Getting to grips with what may be a new way of teaching for you, can be overwhelming. When planning your video lectures, live or pre-recorded, it can be helpful to try one new technique, or incorporate one new feature of the tech you’re using each time. This way, it is easier to gauge the ease of use and efficacy for yourself and your students.
It's tough to keep students motivated and engaged when they can't get together. So its not surprising that asynchronous activities, which have been the mainstay of online-only courses, are increasingly being incorporated to make traditional courses more satisfying at a time when students may be feeling demotivated or disappointed with their university experience.
Keep it simple, keep it human and get help when you need it.
Aurélie Soulier, from Catalyst IT, shares her perspective on the benefits of education technology, and gives some advice to new users.
Week 3: Video lectures
Welcome to week three in our series supporting lecturers and teaching staff in their rapid transition to remote teaching. In weeks one and two, we looked at some of the fundamental issues to consider at the outset. This week we focus on reducing the stress of video lectures, and making them more effective. While this diverges from the normal pathway of designing effective online learning, it does reflect the reality faced by many of you who are continuing to teach in these exceptional circumstances.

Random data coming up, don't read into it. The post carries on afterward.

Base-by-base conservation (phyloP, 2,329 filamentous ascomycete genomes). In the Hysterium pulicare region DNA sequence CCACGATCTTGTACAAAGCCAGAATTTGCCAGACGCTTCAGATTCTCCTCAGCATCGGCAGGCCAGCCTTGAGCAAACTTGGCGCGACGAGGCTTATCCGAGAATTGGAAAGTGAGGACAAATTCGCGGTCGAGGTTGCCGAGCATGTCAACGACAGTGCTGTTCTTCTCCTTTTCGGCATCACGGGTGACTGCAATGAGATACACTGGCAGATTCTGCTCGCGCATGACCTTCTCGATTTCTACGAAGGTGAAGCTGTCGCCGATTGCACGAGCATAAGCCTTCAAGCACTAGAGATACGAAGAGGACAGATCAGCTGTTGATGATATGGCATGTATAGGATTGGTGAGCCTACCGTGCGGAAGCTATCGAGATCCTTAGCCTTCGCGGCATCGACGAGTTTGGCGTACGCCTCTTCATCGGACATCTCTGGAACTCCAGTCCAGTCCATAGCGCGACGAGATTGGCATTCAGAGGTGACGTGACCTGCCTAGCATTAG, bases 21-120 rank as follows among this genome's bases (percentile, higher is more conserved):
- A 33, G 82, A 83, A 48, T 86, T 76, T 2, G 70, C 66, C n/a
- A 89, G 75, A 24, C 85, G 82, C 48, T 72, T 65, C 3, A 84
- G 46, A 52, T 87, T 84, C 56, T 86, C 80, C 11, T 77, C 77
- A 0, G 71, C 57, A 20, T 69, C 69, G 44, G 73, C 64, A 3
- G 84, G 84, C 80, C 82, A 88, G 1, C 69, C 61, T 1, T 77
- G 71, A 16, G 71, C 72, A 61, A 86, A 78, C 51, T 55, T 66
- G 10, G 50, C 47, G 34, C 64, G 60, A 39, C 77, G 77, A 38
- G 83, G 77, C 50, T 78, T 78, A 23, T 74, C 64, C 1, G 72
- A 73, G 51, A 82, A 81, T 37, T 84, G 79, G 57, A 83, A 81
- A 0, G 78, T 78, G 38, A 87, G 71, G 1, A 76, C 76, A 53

Are you suddenly having to transition to online teaching? We regularly interview university lecturers about their experiences, and it is normal to be apprehensive. Watch the video below for insights and tips. To hear more about how lecturers at UCEM incorporated digital into their teaching click here.